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Murphy v. State

Court of Appeals of Missouri, Eastern District, Fourth Division

February 14, 2017

TRAVIS MURPHY, Appellant,
v.
STATE OF MISSOURI, Respondent.

         Appeal from the Circuit Court of the City of St. Louis 1522-CC10438 Honorable Dennis M. Schaumann

          GARY M. GAERTNER, JR, JUDGE.

         Introduction

         Travis Murphy (Movant) appeals from the motion court's judgment denying his Rule 24.035[1]motion without an evidentiary hearing. Movant claims that the motion court erred in denying his request for post-conviction relief because plea counsel was ineffective for failing to reach a plea agreement with the State for a more lenient sentence and the plea court erroneously enhanced his stealing offense from a misdemeanor to a felony. We affirm.

         Factual and Procedural Background

         This case involves convictions stemming from three separate crimes to which Movant pleaded guilty without a plea agreement (blind plea). First, in Cause Number 1422-CRO1710-01, the State charged Movant as a prior and persistent offender with one count of the class C felony of burglary in the second degree, one count of the class C felony of stealing, three counts of the class A misdemeanor of stealing under $500, and one count of the class B misdemeanor of property damage in the second degree. The charges arose from an incident on May 6, 2014, when Movant and a co-defendant entered a building without permission and stole a laptop, a cell phone, $800 in currency, and the purses of three separate victims. In entering the building, Movant damaged a window and a screen.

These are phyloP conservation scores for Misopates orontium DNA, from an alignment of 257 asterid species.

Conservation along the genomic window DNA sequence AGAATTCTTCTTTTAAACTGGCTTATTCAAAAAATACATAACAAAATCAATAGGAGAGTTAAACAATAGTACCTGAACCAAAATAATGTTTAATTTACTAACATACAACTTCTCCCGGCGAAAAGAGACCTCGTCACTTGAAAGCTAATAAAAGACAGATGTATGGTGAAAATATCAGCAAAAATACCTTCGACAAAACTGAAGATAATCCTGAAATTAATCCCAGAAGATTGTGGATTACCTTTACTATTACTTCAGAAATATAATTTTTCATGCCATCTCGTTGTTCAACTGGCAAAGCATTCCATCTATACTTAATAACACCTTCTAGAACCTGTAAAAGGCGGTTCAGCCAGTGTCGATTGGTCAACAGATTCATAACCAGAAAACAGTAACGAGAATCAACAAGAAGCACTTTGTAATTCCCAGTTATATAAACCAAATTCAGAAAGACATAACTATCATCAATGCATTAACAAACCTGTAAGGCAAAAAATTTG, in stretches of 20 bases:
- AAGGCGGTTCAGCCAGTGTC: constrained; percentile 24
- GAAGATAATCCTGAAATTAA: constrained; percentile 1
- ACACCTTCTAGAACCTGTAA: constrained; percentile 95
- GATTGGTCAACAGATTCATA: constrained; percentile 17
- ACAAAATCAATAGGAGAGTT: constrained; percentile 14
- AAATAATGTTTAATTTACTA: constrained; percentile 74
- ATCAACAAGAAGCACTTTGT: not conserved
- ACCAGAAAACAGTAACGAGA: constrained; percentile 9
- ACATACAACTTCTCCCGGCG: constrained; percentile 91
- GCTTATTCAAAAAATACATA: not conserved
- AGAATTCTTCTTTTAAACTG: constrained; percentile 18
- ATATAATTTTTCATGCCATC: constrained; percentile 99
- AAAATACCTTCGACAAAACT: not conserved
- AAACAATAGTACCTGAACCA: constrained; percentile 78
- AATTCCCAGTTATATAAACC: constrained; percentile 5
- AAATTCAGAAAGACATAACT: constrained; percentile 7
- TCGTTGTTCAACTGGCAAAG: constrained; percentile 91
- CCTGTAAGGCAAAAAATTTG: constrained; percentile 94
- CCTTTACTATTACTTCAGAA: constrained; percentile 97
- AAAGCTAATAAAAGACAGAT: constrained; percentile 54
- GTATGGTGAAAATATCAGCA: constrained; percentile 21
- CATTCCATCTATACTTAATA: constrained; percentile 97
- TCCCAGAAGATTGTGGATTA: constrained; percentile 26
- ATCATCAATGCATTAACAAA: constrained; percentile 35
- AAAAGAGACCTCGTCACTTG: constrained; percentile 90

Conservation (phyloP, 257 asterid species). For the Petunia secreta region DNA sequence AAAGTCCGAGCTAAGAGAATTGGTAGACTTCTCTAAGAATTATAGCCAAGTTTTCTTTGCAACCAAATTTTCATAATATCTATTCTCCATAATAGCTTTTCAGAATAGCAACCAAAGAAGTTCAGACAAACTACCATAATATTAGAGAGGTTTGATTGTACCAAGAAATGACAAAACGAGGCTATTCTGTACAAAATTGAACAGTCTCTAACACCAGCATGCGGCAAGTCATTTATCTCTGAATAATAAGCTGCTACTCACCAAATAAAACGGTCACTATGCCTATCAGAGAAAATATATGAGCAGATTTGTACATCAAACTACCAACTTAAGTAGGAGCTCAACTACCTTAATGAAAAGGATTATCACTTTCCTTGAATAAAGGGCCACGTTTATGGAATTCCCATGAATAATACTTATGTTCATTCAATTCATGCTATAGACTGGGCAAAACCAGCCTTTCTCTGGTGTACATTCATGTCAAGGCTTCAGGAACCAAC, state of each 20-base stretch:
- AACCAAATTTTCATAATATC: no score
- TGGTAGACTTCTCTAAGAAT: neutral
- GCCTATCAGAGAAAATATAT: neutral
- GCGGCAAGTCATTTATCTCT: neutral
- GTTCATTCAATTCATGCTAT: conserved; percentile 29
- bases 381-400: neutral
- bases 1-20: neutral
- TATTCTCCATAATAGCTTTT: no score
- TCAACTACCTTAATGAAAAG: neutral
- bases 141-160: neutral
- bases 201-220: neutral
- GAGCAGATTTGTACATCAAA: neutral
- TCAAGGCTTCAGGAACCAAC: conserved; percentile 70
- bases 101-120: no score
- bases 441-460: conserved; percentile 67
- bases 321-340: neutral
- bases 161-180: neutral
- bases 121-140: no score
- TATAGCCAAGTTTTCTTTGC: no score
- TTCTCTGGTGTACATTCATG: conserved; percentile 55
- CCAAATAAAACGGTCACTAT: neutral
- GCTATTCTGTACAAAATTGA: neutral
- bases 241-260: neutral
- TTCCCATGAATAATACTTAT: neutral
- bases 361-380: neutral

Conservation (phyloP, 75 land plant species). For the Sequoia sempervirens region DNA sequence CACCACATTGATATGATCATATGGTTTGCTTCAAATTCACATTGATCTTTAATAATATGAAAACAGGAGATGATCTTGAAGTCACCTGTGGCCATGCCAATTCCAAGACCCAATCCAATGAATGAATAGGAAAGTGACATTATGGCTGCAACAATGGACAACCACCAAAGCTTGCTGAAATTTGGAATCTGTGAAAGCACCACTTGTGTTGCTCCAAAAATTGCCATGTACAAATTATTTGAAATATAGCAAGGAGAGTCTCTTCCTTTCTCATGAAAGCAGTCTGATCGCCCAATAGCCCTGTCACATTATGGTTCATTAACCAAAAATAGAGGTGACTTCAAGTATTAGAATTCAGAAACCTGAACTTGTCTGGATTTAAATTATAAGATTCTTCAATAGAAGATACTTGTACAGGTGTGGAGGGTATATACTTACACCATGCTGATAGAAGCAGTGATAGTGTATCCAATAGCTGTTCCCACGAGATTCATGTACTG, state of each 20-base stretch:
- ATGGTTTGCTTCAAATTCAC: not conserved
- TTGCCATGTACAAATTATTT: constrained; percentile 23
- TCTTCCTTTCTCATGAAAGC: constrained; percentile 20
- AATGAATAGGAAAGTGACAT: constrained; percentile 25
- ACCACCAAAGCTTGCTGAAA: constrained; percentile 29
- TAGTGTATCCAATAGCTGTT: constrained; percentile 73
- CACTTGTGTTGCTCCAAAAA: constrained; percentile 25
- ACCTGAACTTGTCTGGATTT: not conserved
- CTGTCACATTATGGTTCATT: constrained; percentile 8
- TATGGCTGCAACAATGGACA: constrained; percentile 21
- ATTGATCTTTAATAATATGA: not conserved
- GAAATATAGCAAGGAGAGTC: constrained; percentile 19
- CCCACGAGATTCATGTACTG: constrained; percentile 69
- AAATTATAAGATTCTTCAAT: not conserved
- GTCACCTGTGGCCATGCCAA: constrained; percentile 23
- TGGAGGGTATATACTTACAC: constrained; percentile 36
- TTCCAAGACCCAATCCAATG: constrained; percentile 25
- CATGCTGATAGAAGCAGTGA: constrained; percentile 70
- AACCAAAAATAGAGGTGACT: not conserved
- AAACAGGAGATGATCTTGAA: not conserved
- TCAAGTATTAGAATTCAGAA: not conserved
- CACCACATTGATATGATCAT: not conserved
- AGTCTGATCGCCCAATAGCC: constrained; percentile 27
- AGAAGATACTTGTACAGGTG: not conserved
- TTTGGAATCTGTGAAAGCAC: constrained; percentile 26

Second, in Cause Number 1422-CRO 1719-01, the State charged Movant as a prior and persistent offender with two counts of the class A felony of robbery in the first degree, two counts of the class A felony of kidnapping, and four related counts of armed criminal action (AC A). The indictment asserted that on April 7, 2014, Movant and a co-defendant forcibly stole cell phones and currency from two victims, and in the course thereof displayed and threatened the use of what appeared to be a deadly weapon. For the purpose of facilitating the robbery, Movant confined the two victims for a substantial period.

         At a plea hearing in February of2015 on both Cause Number 1422-CR01710-01 and Cause Number 1422-CRO 1719-01, Movant acknowledged that he was pleading guilty without an agreement with the State, he knew the ranges of punishment, the trial court alone would decide the sentence, no one had promised him specific sentences, and he still wished to plead guilty. Movant agreed that he committed the crimes as described by the State and was pleading guilty of his own free will. The plea court accepted his pleas. Also at the plea hearing, Movant admitted to at least two prior convictions and agreed that he was currently on parole.